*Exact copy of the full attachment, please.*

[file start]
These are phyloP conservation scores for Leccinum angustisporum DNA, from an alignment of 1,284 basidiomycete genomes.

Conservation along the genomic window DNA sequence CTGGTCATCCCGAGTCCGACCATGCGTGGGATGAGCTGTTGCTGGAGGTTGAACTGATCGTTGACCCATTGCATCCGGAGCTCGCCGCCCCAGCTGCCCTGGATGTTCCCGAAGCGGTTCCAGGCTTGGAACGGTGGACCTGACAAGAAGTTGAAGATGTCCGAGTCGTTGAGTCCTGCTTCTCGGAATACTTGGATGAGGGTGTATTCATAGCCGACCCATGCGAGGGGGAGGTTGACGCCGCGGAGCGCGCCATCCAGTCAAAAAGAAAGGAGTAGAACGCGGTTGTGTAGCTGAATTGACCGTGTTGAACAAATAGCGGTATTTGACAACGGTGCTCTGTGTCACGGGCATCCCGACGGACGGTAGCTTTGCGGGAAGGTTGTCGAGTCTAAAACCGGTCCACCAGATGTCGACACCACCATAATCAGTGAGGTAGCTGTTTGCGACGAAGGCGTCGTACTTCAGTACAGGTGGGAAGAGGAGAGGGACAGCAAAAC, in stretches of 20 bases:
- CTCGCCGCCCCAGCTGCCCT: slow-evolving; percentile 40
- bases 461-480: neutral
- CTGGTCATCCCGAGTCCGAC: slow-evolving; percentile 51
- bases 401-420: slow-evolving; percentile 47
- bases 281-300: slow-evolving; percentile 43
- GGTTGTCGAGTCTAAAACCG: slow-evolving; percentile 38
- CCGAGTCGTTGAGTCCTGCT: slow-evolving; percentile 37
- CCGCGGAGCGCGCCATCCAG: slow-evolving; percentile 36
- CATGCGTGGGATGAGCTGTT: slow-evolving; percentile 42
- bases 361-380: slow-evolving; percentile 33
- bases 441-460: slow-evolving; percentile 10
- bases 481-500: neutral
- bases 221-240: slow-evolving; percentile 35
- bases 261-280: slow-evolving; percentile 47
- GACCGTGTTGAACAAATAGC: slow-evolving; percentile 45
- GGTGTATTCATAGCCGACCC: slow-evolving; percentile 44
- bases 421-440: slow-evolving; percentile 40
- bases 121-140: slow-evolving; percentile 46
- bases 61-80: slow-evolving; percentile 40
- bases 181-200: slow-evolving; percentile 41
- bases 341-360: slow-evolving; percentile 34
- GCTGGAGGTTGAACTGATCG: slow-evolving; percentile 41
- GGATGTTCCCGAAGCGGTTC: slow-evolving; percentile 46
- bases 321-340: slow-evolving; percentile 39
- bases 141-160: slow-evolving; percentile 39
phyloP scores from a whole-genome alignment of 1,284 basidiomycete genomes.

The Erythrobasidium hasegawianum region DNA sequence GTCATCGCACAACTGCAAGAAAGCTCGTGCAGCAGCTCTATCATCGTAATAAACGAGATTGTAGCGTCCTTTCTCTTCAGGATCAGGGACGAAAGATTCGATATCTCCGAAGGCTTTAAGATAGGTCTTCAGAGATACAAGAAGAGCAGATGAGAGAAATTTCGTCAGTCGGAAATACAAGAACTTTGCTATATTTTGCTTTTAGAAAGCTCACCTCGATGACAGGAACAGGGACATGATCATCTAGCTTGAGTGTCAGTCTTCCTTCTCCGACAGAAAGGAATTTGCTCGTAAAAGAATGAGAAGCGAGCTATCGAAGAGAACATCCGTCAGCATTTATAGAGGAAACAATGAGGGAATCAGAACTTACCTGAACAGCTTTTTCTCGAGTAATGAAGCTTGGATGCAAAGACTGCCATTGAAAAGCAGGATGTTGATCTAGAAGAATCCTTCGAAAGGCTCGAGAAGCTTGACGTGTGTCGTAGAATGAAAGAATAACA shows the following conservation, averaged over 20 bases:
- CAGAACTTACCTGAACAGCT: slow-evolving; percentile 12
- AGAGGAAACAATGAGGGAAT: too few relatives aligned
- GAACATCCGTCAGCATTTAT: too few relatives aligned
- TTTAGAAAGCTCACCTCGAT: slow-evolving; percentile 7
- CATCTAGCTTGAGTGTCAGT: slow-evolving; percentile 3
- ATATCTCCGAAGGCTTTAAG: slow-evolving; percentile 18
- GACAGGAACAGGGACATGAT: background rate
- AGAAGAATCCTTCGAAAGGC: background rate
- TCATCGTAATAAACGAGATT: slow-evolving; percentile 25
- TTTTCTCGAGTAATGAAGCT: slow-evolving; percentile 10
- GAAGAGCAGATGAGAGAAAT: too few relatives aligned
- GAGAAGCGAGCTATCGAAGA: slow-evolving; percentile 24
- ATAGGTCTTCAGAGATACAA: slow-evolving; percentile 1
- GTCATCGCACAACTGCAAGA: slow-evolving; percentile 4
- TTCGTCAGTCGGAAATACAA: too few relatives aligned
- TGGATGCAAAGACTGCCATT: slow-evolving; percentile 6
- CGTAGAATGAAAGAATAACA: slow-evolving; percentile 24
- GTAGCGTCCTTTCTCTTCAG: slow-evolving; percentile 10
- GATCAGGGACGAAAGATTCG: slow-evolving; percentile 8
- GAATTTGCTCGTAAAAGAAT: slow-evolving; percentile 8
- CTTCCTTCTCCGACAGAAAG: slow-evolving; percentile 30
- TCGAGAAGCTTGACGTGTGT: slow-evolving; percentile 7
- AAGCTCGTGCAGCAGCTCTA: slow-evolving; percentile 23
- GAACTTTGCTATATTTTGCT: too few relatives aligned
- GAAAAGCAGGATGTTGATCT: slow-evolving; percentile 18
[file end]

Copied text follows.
These are phyloP conservation scores for Leccinum angustisporum DNA, from an alignment of 1,284 basidiomycete genomes.

Conservation along the genomic window DNA sequence CTGGTCATCCCGAGTCCGACCATGCGTGGGATGAGCTGTTGCTGGAGGTTGAACTGATCGTTGACCCATTGCATCCGGAGCTCGCCGCCCCAGCTGCCCTGGATGTTCCCGAAGCGGTTCCAGGCTTGGAACGGTGGACCTGACAAGAAGTTGAAGATGTCCGAGTCGTTGAGTCCTGCTTCTCGGAATACTTGGATGAGGGTGTATTCATAGCCGACCCATGCGAGGGGGAGGTTGACGCCGCGGAGCGCGCCATCCAGTCAAAAAGAAAGGAGTAGAACGCGGTTGTGTAGCTGAATTGACCGTGTTGAACAAATAGCGGTATTTGACAACGGTGCTCTGTGTCACGGGCATCCCGACGGACGGTAGCTTTGCGGGAAGGTTGTCGAGTCTAAAACCGGTCCACCAGATGTCGACACCACCATAATCAGTGAGGTAGCTGTTTGCGACGAAGGCGTCGTACTTCAGTACAGGTGGGAAGAGGAGAGGGACAGCAAAAC, in stretches of 20 bases:
- CTCGCCGCCCCAGCTGCCCT: slow-evolving; percentile 40
- bases 461-480: neutral
- CTGGTCATCCCGAGTCCGAC: slow-evolving; percentile 51
- bases 401-420: slow-evolving; percentile 47
- bases 281-300: slow-evolving; percentile 43
- GGTTGTCGAGTCTAAAACCG: slow-evolving; percentile 38
- CCGAGTCGTTGAGTCCTGCT: slow-evolving; percentile 37
- CCGCGGAGCGCGCCATCCAG: slow-evolving; percentile 36
- CATGCGTGGGATGAGCTGTT: slow-evolving; percentile 42
- bases 361-380: slow-evolving; percentile 33
- bases 441-460: slow-evolving; percentile 10
- bases 481-500: neutral
- bases 221-240: slow-evolving; percentile 35
- bases 261-280: slow-evolving; percentile 47
- GACCGTGTTGAACAAATAGC: slow-evolving; percentile 45
- GGTGTATTCATAGCCGACCC: slow-evolving; percentile 44
- bases 421-440: slow-evolving; percentile 40
- bases 121-140: slow-evolving; percentile 46
- bases 61-80: slow-evolving; percentile 40
- bases 181-200: slow-evolving; percentile 41
- bases 341-360: slow-evolving; percentile 34
- GCTGGAGGTTGAACTGATCG: slow-evolving; percentile 41
- GGATGTTCCCGAAGCGGTTC: slow-evolving; percentile 46
- bases 321-340: slow-evolving; percentile 39
- bases 141-160: slow-evolving; percentile 39
phyloP scores from a whole-genome alignment of 1,284 basidiomycete genomes.

The Erythrobasidium hasegawianum region DNA sequence GTCATCGCACAACTGCAAGAAAGCTCGTGCAGCAGCTCTATCATCGTAATAAACGAGATTGTAGCGTCCTTTCTCTTCAGGATCAGGGACGAAAGATTCGATATCTCCGAAGGCTTTAAGATAGGTCTTCAGAGATACAAGAAGAGCAGATGAGAGAAATTTCGTCAGTCGGAAATACAAGAACTTTGCTATATTTTGCTTTTAGAAAGCTCACCTCGATGACAGGAACAGGGACATGATCATCTAGCTTGAGTGTCAGTCTTCCTTCTCCGACAGAAAGGAATTTGCTCGTAAAAGAATGAGAAGCGAGCTATCGAAGAGAACATCCGTCAGCATTTATAGAGGAAACAATGAGGGAATCAGAACTTACCTGAACAGCTTTTTCTCGAGTAATGAAGCTTGGATGCAAAGACTGCCATTGAAAAGCAGGATGTTGATCTAGAAGAATCCTTCGAAAGGCTCGAGAAGCTTGACGTGTGTCGTAGAATGAAAGAATAACA shows the following conservation, averaged over 20 bases:
- CAGAACTTACCTGAACAGCT: slow-evolving; percentile 12
- AGAGGAAACAATGAGGGAAT: too few relatives aligned
- GAACATCCGTCAGCATTTAT: too few relatives aligned
- TTTAGAAAGCTCACCTCGAT: slow-evolving; percentile 7
- CATCTAGCTTGAGTGTCAGT: slow-evolving; percentile 3
- ATATCTCCGAAGGCTTTAAG: slow-evolving; percentile 18
- GACAGGAACAGGGACATGAT: background rate
- AGAAGAATCCTTCGAAAGGC: background rate
- TCATCGTAATAAACGAGATT: slow-evolving; percentile 25
- TTTTCTCGAGTAATGAAGCT: slow-evolving; percentile 10
- GAAGAGCAGATGAGAGAAAT: too few relatives aligned
- GAGAAGCGAGCTATCGAAGA: slow-evolving; percentile 24
- ATAGGTCTTCAGAGATACAA: slow-evolving; percentile 1
- GTCATCGCACAACTGCAAGA: slow-evolving; percentile 4
- TTCGTCAGTCGGAAATACAA: too few relatives aligned
- TGGATGCAAAGACTGCCATT: slow-evolving; percentile 6
- CGTAGAATGAAAGAATAACA: slow-evolving; percentile 24
- GTAGCGTCCTTTCTCTTCAG: slow-evolving; percentile 10
- GATCAGGGACGAAAGATTCG: slow-evolving; percentile 8
- GAATTTGCTCGTAAAAGAAT: slow-evolving; percentile 8
- CTTCCTTCTCCGACAGAAAG: slow-evolving; percentile 30
- TCGAGAAGCTTGACGTGTGT: slow-evolving; percentile 7
- AAGCTCGTGCAGCAGCTCTA: slow-evolving; percentile 23
- GAACTTTGCTATATTTTGCT: too few relatives aligned
- GAAAAGCAGGATGTTGATCT: slow-evolving; percentile 18